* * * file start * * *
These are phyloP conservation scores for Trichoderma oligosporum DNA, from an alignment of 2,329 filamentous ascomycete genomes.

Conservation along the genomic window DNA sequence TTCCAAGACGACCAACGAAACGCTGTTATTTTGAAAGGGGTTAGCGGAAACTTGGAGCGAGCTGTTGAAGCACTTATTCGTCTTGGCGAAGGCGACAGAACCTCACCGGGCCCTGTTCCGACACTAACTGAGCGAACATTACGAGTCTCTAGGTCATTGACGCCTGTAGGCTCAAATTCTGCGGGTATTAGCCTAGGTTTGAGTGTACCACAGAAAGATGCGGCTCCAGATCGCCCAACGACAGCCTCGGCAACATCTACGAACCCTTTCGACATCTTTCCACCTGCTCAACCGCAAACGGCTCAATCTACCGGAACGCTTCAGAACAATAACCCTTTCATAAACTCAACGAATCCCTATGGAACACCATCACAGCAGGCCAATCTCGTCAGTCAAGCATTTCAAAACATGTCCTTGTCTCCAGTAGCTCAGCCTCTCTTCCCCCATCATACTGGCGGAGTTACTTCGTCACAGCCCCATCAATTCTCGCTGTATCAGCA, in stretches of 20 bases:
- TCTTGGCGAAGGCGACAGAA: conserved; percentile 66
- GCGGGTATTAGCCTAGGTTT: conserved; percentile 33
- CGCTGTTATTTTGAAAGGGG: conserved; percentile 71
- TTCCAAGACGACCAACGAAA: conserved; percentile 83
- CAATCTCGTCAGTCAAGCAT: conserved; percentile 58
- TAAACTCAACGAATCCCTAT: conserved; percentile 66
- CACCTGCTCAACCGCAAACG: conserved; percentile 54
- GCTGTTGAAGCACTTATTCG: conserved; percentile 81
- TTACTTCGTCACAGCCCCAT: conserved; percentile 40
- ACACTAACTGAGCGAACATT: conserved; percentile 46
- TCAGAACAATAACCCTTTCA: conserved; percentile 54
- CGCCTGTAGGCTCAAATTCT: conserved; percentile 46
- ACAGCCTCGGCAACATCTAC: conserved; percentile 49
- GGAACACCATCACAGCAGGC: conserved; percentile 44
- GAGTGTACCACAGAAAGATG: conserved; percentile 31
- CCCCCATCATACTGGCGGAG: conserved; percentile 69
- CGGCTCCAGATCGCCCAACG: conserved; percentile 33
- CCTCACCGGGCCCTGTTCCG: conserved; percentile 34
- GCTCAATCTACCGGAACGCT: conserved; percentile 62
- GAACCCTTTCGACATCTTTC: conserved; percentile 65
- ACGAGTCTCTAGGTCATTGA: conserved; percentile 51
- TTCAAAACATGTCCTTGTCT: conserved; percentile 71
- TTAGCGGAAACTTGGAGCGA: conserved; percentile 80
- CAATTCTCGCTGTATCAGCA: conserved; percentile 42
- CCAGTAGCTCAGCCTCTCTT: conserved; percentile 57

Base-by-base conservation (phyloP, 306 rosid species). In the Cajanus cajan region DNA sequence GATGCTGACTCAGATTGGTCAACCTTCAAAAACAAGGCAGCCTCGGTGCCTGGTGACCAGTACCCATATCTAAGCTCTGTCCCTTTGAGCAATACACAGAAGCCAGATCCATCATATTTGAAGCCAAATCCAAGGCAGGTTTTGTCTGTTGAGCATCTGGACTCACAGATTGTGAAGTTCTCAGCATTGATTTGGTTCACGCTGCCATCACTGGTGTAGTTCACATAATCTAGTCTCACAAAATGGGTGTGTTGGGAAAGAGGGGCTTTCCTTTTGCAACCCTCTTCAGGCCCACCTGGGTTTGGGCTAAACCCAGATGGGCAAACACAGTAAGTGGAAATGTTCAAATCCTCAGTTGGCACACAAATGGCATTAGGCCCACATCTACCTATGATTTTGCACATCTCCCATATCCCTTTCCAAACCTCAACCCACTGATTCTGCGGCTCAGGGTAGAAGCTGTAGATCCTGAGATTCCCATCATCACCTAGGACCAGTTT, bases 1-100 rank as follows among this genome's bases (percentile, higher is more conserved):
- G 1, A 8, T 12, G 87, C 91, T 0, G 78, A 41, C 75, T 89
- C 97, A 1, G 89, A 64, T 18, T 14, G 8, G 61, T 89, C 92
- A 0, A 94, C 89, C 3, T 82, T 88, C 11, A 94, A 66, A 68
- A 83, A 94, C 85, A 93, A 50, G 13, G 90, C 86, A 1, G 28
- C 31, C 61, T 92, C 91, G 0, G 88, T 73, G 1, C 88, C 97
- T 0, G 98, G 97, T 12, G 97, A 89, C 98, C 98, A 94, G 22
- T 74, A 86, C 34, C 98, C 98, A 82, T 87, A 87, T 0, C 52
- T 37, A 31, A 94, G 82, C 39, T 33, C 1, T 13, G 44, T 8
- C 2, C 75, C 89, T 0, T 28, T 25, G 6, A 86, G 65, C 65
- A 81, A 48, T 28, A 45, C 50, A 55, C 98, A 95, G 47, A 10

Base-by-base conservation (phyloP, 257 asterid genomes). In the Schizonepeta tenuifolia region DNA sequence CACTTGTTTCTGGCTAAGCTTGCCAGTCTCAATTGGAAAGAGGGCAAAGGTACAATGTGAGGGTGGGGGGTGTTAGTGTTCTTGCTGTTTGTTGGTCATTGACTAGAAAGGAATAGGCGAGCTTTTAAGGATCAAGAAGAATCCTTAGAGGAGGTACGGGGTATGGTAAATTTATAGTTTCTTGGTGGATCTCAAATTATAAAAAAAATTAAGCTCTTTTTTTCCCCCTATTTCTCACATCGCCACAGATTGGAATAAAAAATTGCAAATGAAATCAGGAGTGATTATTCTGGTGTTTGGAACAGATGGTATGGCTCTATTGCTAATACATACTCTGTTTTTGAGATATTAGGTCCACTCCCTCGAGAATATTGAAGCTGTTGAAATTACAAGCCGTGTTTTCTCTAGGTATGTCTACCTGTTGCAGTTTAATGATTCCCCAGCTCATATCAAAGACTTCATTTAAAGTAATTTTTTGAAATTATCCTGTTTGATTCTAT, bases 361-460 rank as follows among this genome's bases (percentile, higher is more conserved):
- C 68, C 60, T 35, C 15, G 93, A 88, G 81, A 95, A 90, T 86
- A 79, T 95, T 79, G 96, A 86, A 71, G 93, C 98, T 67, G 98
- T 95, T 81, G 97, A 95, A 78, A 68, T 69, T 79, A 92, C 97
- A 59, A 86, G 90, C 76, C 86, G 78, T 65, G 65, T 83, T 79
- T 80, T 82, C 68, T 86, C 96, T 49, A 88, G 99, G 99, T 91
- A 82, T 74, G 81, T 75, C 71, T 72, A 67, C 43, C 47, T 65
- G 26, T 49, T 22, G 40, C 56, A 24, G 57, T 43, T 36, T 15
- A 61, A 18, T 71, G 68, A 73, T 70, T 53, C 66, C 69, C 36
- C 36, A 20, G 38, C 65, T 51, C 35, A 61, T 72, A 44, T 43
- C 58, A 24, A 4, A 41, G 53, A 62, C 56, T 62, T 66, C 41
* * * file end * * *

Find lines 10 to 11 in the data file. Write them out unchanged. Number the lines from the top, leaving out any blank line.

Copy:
- GCTGTTGAAGCACTTATTCG: conserved; percentile 81
- TTACTTCGTCACAGCCCCAT: conserved; percentile 40